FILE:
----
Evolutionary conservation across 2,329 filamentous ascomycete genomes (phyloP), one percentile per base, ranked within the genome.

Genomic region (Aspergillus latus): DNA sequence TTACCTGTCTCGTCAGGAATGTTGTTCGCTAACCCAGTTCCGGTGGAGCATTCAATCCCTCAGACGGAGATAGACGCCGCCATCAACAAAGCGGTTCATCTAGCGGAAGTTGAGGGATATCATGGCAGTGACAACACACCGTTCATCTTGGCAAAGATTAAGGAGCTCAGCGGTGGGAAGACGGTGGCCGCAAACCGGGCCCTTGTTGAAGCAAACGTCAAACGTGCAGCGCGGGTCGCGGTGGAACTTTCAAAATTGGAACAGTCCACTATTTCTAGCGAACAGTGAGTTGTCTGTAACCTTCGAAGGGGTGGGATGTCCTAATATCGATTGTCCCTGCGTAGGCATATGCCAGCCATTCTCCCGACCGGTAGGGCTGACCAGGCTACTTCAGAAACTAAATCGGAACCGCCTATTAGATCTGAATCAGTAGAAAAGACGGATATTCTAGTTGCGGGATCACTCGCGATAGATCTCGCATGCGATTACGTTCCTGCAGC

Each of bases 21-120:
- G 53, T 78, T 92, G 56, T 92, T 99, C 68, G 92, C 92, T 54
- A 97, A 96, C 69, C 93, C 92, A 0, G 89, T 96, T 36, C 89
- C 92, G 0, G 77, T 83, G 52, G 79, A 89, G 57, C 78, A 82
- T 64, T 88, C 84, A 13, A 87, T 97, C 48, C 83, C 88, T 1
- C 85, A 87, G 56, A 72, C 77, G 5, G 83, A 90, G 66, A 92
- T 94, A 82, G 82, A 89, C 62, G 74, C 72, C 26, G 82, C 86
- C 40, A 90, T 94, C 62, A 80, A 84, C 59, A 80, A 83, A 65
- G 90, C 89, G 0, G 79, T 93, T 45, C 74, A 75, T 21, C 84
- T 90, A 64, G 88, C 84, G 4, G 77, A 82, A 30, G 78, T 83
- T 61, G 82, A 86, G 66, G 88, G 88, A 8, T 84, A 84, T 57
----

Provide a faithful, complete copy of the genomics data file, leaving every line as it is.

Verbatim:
Evolutionary conservation across 2,329 filamentous ascomycete genomes (phyloP), one percentile per base, ranked within the genome.

Genomic region (Aspergillus latus): DNA sequence TTACCTGTCTCGTCAGGAATGTTGTTCGCTAACCCAGTTCCGGTGGAGCATTCAATCCCTCAGACGGAGATAGACGCCGCCATCAACAAAGCGGTTCATCTAGCGGAAGTTGAGGGATATCATGGCAGTGACAACACACCGTTCATCTTGGCAAAGATTAAGGAGCTCAGCGGTGGGAAGACGGTGGCCGCAAACCGGGCCCTTGTTGAAGCAAACGTCAAACGTGCAGCGCGGGTCGCGGTGGAACTTTCAAAATTGGAACAGTCCACTATTTCTAGCGAACAGTGAGTTGTCTGTAACCTTCGAAGGGGTGGGATGTCCTAATATCGATTGTCCCTGCGTAGGCATATGCCAGCCATTCTCCCGACCGGTAGGGCTGACCAGGCTACTTCAGAAACTAAATCGGAACCGCCTATTAGATCTGAATCAGTAGAAAAGACGGATATTCTAGTTGCGGGATCACTCGCGATAGATCTCGCATGCGATTACGTTCCTGCAGC

Each of bases 21-120:
- G 53, T 78, T 92, G 56, T 92, T 99, C 68, G 92, C 92, T 54
- A 97, A 96, C 69, C 93, C 92, A 0, G 89, T 96, T 36, C 89
- C 92, G 0, G 77, T 83, G 52, G 79, A 89, G 57, C 78, A 82
- T 64, T 88, C 84, A 13, A 87, T 97, C 48, C 83, C 88, T 1
- C 85, A 87, G 56, A 72, C 77, G 5, G 83, A 90, G 66, A 92
- T 94, A 82, G 82, A 89, C 62, G 74, C 72, C 26, G 82, C 86
- C 40, A 90, T 94, C 62, A 80, A 84, C 59, A 80, A 83, A 65
- G 90, C 89, G 0, G 79, T 93, T 45, C 74, A 75, T 21, C 84
- T 90, A 64, G 88, C 84, G 4, G 77, A 82, A 30, G 78, T 83
- T 61, G 82, A 86, G 66, G 88, G 88, A 8, T 84, A 84, T 57